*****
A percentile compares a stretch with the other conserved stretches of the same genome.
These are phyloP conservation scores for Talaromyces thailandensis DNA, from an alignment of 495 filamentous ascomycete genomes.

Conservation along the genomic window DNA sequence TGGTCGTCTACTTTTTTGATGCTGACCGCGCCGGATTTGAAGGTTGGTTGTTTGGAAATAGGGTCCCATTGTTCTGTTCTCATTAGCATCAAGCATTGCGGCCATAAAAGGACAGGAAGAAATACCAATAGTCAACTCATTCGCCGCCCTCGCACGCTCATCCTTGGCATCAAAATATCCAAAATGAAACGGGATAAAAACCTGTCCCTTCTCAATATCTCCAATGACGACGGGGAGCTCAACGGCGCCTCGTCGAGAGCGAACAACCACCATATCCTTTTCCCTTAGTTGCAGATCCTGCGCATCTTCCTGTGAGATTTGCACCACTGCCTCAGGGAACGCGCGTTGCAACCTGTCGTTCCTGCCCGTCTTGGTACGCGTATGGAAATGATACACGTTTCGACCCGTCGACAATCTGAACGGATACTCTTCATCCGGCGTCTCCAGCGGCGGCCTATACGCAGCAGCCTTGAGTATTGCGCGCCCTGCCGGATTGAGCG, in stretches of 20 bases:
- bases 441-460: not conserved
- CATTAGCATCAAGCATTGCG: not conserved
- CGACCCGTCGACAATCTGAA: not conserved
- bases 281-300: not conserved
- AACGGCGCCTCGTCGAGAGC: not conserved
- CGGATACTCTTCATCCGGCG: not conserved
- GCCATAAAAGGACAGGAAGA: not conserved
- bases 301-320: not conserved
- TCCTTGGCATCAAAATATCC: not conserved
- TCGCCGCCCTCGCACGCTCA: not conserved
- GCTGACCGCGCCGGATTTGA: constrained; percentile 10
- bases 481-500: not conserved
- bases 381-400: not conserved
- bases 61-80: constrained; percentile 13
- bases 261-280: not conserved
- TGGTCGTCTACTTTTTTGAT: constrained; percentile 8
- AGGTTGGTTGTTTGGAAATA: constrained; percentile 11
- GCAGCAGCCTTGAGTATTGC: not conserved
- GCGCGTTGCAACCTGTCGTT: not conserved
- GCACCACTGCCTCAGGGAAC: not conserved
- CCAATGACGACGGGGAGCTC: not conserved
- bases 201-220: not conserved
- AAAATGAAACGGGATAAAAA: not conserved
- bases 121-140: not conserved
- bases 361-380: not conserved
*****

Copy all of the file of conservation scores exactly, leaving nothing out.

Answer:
A percentile compares a stretch with the other conserved stretches of the same genome.
These are phyloP conservation scores for Talaromyces thailandensis DNA, from an alignment of 495 filamentous ascomycete genomes.

Conservation along the genomic window DNA sequence TGGTCGTCTACTTTTTTGATGCTGACCGCGCCGGATTTGAAGGTTGGTTGTTTGGAAATAGGGTCCCATTGTTCTGTTCTCATTAGCATCAAGCATTGCGGCCATAAAAGGACAGGAAGAAATACCAATAGTCAACTCATTCGCCGCCCTCGCACGCTCATCCTTGGCATCAAAATATCCAAAATGAAACGGGATAAAAACCTGTCCCTTCTCAATATCTCCAATGACGACGGGGAGCTCAACGGCGCCTCGTCGAGAGCGAACAACCACCATATCCTTTTCCCTTAGTTGCAGATCCTGCGCATCTTCCTGTGAGATTTGCACCACTGCCTCAGGGAACGCGCGTTGCAACCTGTCGTTCCTGCCCGTCTTGGTACGCGTATGGAAATGATACACGTTTCGACCCGTCGACAATCTGAACGGATACTCTTCATCCGGCGTCTCCAGCGGCGGCCTATACGCAGCAGCCTTGAGTATTGCGCGCCCTGCCGGATTGAGCG, in stretches of 20 bases:
- bases 441-460: not conserved
- CATTAGCATCAAGCATTGCG: not conserved
- CGACCCGTCGACAATCTGAA: not conserved
- bases 281-300: not conserved
- AACGGCGCCTCGTCGAGAGC: not conserved
- CGGATACTCTTCATCCGGCG: not conserved
- GCCATAAAAGGACAGGAAGA: not conserved
- bases 301-320: not conserved
- TCCTTGGCATCAAAATATCC: not conserved
- TCGCCGCCCTCGCACGCTCA: not conserved
- GCTGACCGCGCCGGATTTGA: constrained; percentile 10
- bases 481-500: not conserved
- bases 381-400: not conserved
- bases 61-80: constrained; percentile 13
- bases 261-280: not conserved
- TGGTCGTCTACTTTTTTGAT: constrained; percentile 8
- AGGTTGGTTGTTTGGAAATA: constrained; percentile 11
- GCAGCAGCCTTGAGTATTGC: not conserved
- GCGCGTTGCAACCTGTCGTT: not conserved
- GCACCACTGCCTCAGGGAAC: not conserved
- CCAATGACGACGGGGAGCTC: not conserved
- bases 201-220: not conserved
- AAAATGAAACGGGATAAAAA: not conserved
- bases 121-140: not conserved
- bases 361-380: not conserved